Historically, in America, we had a revolution to a large extent over the colonists chafing at the very idea that a government an entire ocean away could make and enforce rules and taxes without so much as a how do you do to the people to be ruled and taxed. Coming from Britain, the colonists had inherited a belief in a commonwealth reflected in common law – the idea that certain rights and duties had been established by centuries of precedent, and that the day to day laws were to reflect and reinforce those precedents. More simply, the English in Britain had one commonwealth, which included peculiarly English laws and traditions, royalty, parliament and so forth, while the English colonists in America had developed, over the centuries prior to the Revolution, a different commonwealth, which included, among other things, the practice of self-government. That the Crown would attempt to unilaterally impose its will with no regard to the colonists’ long-established practices shined a stark light on the fact that America was not the same naturally-constituted Nation as England.

In such an environment, the simple act of voting, of having a say in your own government, took on the sacramental quality of religious dogma. “All men are created equal, and endowed by their Creator with certain unalienable rights…” – this is a religious dogma in its very formulation. Compare this to the early English practice of having local votes on local issues, such as each man who bore arms got to vote on (local) issues of war: because it was my life I was putting on the line, I get a say. In medieval practice, a woman, or a teenager we might consider a child, might get a vote in local decisions if they were the ranking representative of their family. Voting was more or less tightly bound to personal duties and obligations the voter would be expected to be personally responsible for.

Having a farmer or miller vote on ‘national’ issues or ‘candidates’ made no sense, not the least because the modern idea of a nation or candidate are complete anachronisms when applied to the Middle Ages. Instead, I, the local farmer, owed allegiance to a local lord, who in turn vowed to protect me and mine and to honor our rights. That lord owed allegiance to a greater lord in a similar way. Such allegiances might or might not roll up to a king or emperor someplace, but even such nested loyalties were built upon local, often face to face, loyalties, duties and rights.

The English systems grew out of these medieval roots, and, at the time of the Revolution, weren’t all that far from them. Indeed, the new Republic’s voting ideas reflected those English roots to some extent: State governments selected Senators and Electoral College members however they saw fit; the President therefore worked for the States and only indirectly for the people. The federal judiciary was yet one step further removed from popular vote. Only the House of Representatives was the direct result of state-wide elections.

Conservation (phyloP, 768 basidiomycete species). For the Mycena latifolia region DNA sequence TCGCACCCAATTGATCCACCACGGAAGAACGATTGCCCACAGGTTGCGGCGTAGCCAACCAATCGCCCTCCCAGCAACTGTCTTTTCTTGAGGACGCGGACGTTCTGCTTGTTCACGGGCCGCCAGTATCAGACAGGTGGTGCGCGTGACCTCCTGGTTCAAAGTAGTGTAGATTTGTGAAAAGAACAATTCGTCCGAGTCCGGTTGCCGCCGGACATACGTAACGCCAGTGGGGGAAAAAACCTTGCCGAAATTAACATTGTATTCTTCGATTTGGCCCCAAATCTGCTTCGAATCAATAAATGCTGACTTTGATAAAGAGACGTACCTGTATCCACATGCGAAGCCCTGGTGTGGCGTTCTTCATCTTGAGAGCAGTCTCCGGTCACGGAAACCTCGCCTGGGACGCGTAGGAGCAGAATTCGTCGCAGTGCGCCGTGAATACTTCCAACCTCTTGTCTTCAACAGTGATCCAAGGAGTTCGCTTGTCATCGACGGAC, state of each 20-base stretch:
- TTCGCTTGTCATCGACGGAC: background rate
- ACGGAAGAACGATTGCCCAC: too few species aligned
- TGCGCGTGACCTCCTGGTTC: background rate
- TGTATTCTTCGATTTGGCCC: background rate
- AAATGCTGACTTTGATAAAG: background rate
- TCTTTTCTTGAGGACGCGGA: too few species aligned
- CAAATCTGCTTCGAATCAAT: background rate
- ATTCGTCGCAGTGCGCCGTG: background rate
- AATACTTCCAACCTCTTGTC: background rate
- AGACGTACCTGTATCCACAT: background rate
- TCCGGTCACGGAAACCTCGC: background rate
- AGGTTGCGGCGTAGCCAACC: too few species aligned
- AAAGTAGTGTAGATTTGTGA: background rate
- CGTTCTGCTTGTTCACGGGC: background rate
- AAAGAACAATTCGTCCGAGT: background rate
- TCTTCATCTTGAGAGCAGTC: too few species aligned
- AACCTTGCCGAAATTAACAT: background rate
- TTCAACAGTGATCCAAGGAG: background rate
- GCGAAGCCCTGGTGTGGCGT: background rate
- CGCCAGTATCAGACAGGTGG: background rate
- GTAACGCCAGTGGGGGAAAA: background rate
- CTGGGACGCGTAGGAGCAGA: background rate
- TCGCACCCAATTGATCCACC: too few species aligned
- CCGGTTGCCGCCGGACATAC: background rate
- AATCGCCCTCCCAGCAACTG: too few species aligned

But this removal of most of the Federal Government from direct election by the People contradicted the dogma that government gains its legitimacy from the consent of the governed, and, even more important, the inescapable corollary that the individual is the sole sacred locus of all legitimate political power. It is clear from the Federalist Papers that insulating the bulk of the government from the whims of voters was an active goal, reflecting the republican idea that we share an inherited commonwealth that is not open to revision by vote. Such a commonwealth included the notion of individual rights, and government of, by and for the People.

The idea of the sovereign individual who reigns supreme via his consent given at the ballot box conflicts not only with the idea of an inherited commonwealth that his vote cannot overrule, but with reality in general. It seems the Founders assumed voters would be like them – men for the most part thoroughly invested in family, children and usually land. Those families, especially those children (“our posterity”) are the direct embodiment of the commonwealth. A voter could only legitimately exercise his franchise to support the commonwealth! A voter votes as a son, father, and husband, or his vote is not legitimate. Those of us who are sons, fathers and husbands get this instinctually.

This conflict between the sovereign individual and the family man produced by and protecting a commonwealth can go one of two ways:  either individual sovereignty becomes THE measure of worth in society such that not having it is being relegated to non-person standing, or voting a secondary or tertiary thing that only has value insofar as it promotes and protects the commonwealth that is the place where individual rights reside.